JS-Kit/Echo comments for article at http://smallestminority.blogspot.com/2010/01/right-wing-anti-intellectualism.html (14 comments)

  Tentative mapping of comments to original article, corrections solicited.

jsid-1262726973-610  Guest (anonymous) at Tue, 05 Jan 2010 21:29:33 +0000

"...it's that we hate that so many are so often wrong yet never seem to be penalized for the results of their failures. Instead, they are rewarded."

THAT is the truth!  Rewarded for failure and creating more failure all around them.  That is maddening!

jsid-1262728338-583  geekwitha45 at Tue, 05 Jan 2010 21:52:18 +0000

In a similiar vein:

I once questioned my own lack of a Ph.d out loud, in the presence of a friend and colleague. Not having advanced degrees seemed out of sync, given my intelligence and ability to make stuff (like degrees) happen.

He explained why he aborted his own Ph.d program:

(approx quote from rough memory)

"I woke up one day with the insight that for the remainder of my career, I would achieve nothing of any substantial value. I would be judged entirely on the basis of my ability to comprehend and manipulate a set of symbols and abstractions whose meanings were derived entirely from each other, and none of which had any external reference point whatsoever.  My fortunes and reputation would be based on subjective assessments on how beautiful my meaningless mental gymnastics were. I thought about it a while, and I couldn't stand the idea. I wanted to do real things. So I quit."

jsid-1262738506-785  DirtCrashr at Wed, 06 Jan 2010 00:41:46 +0000

No consequences to their actions - that's a First Principle for Elitists. 
My buddy who has a PhD in Engineering taught at the University for a while before he started his own business making stuff work better.  He sees this crap all the time, but he also talks with a level of acquired PhDidness that sometimes you just have to tell him to STFU.  He's usually grateful for the reminder.

jsid-1262741663-44  IdahoHunter at Wed, 06 Jan 2010 01:34:23 +0000

So, when do we stop Intelectualizing and start Peanalizing?

jsid-1262753388-310  Britt at Wed, 06 Jan 2010 04:49:48 +0000

Yeah, smart people make lousy Presidents.
Hoover? Brilliant engineer, a genuine prodigy. Spoke Chinese fluently, fed Europe after WWI, a genuinely great man. Terrible, terrible, terrible President, because he thought an economy could be engineered like a bridge or a damn.

Jimmy Carter, nuclear engineer. As in "I kept the boat from glowing green or blowing up" Yet he could well be the worst President of all time.

Nixon was smart as hell. Jefferson was too, and I'm not one who thinks he was a great President, though your mileage may vary there. Woodrow Wilson, oh man...I can't even begin to go on about how awful he was.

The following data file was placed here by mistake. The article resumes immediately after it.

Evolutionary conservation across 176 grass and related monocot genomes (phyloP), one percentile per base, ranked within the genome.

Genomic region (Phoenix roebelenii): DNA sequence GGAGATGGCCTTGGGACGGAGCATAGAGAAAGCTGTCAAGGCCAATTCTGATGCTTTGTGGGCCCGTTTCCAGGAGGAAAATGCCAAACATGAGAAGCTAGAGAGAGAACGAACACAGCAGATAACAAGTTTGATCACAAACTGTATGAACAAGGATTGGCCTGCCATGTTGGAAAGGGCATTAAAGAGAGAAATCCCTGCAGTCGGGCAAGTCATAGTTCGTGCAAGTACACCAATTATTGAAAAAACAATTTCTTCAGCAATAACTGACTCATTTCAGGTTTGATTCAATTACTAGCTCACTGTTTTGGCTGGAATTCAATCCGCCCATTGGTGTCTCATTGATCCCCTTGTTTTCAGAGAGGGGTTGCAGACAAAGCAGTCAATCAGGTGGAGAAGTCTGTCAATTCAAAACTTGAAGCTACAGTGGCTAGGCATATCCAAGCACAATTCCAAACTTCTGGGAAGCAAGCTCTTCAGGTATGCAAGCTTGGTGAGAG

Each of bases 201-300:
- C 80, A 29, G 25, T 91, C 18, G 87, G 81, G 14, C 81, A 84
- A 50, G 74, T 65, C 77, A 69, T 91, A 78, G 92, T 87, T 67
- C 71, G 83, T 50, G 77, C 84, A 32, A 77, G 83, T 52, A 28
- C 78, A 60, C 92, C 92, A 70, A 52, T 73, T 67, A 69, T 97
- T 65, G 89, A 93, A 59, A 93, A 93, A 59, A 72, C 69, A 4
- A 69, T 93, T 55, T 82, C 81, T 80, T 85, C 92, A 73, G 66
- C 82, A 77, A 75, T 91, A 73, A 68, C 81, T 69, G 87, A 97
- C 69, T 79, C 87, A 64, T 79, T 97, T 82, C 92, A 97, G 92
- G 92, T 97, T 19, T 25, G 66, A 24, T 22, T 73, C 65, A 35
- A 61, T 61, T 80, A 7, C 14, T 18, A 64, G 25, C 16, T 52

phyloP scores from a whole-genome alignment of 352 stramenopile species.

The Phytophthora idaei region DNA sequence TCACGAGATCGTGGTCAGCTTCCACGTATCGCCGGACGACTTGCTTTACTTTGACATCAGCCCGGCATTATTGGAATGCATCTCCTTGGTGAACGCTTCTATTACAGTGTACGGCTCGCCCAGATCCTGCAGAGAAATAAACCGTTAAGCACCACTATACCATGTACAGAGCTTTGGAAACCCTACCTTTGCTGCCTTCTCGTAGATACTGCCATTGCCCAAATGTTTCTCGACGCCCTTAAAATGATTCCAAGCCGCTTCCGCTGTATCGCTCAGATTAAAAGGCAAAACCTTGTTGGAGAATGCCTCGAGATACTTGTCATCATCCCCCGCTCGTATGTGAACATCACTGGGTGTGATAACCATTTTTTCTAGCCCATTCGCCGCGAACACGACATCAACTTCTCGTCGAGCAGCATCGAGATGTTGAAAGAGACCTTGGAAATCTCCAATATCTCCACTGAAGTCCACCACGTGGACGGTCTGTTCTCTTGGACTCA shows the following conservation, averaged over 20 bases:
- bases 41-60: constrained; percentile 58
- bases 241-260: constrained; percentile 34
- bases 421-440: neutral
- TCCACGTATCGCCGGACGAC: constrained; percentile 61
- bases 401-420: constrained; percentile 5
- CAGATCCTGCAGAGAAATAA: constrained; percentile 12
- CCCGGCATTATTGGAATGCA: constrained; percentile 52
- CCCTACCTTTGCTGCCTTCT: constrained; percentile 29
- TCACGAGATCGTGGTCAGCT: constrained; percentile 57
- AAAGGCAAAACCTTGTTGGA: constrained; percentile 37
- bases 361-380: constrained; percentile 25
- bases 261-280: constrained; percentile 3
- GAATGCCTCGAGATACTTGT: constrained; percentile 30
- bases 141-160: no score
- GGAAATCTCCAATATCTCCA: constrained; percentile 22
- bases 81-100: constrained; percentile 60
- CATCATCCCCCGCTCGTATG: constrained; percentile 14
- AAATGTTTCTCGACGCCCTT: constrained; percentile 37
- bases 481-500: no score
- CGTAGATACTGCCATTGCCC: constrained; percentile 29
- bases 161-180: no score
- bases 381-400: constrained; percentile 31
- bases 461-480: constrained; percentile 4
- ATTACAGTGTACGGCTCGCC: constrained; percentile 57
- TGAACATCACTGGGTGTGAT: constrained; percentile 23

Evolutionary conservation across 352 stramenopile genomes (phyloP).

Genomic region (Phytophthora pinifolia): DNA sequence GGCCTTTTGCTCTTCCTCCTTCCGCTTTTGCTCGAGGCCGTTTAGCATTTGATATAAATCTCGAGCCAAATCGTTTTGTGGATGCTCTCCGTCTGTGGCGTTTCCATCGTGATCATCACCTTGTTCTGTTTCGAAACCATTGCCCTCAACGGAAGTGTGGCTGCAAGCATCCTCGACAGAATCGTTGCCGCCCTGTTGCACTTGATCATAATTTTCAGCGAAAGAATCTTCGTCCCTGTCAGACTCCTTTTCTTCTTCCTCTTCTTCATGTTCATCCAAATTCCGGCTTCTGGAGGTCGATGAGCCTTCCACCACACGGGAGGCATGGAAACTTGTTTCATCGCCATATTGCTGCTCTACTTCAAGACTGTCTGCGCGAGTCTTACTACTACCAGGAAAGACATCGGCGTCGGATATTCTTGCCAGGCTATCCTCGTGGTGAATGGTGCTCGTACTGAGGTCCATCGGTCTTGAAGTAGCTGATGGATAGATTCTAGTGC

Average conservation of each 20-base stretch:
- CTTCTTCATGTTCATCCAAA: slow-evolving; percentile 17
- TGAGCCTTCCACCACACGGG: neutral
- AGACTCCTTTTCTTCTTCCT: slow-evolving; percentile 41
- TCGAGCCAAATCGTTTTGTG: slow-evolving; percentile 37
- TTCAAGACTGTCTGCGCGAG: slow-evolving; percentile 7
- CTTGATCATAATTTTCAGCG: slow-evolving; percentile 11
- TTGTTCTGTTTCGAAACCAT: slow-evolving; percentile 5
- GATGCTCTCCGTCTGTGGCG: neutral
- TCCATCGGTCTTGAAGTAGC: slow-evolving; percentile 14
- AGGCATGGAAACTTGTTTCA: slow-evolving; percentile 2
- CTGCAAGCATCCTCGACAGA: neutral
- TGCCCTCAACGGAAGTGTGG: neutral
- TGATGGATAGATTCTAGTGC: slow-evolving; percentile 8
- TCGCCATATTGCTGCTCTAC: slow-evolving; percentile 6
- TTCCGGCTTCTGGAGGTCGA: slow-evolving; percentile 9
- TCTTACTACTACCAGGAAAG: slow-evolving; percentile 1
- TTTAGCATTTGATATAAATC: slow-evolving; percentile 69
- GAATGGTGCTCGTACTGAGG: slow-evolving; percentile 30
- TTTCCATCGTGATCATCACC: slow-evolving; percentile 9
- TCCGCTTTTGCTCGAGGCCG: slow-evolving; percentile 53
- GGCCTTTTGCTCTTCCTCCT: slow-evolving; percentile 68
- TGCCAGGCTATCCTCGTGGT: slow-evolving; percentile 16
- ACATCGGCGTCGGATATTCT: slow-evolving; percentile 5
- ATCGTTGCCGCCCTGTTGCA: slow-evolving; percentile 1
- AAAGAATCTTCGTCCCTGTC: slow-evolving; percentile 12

I argue that competence is distinct from intelligence, and that competence cannot be tought in a classroom, but only gained through experience in the real world, of which intellectuals by their very nature are divorced from.You become competent not by mistakes, but by feeling the pain of those mistakes. The higher the costs are, the more you will work to correct them and strive to avoid future mistakes.

I basically think that when you're looking for political leadership, the best place to look is with someone who has incredibly high responsibilities and handles them well. Succesful businessmen who do not owe their positions to bailouts or TARP or whatever the Party of the little guy is calling the corporate welfare this week are a good place to start. Succesful combat commanders are another.Which is why I'm such a fan of the four great Republican Presidents of this century: Harding, Coolidge, Eisenhower, and Reagan. Men of the real world who came in from the cold to work in government. The academy at this point as a private subway system into Washington, just so they don't have any illusions shattered by movment among the proles.

No more lawyers please. Where exactly did we get this idea that lawyers were uniquely qualififed to run everything? Every government department is full of lawyers. FBI agents are lawyers, not cops. The DoD is full of lawyers, Treasury is full of lawyers not accountants. CIA is full of lawyers and not spies. I swear one thing I might add to my wish list is a cap on the number of JDs allowed in government.

Of course, that's just more Neanderthal right wing anti-intellectualism.

jsid-1262786910-115  Guest (anonymous) at Wed, 06 Jan 2010 14:08:30 +0000 in reply to jsid-1262753388-310

Carter was horrible, but there is a reason everyone agrees that James Buchanan was the worst president ever.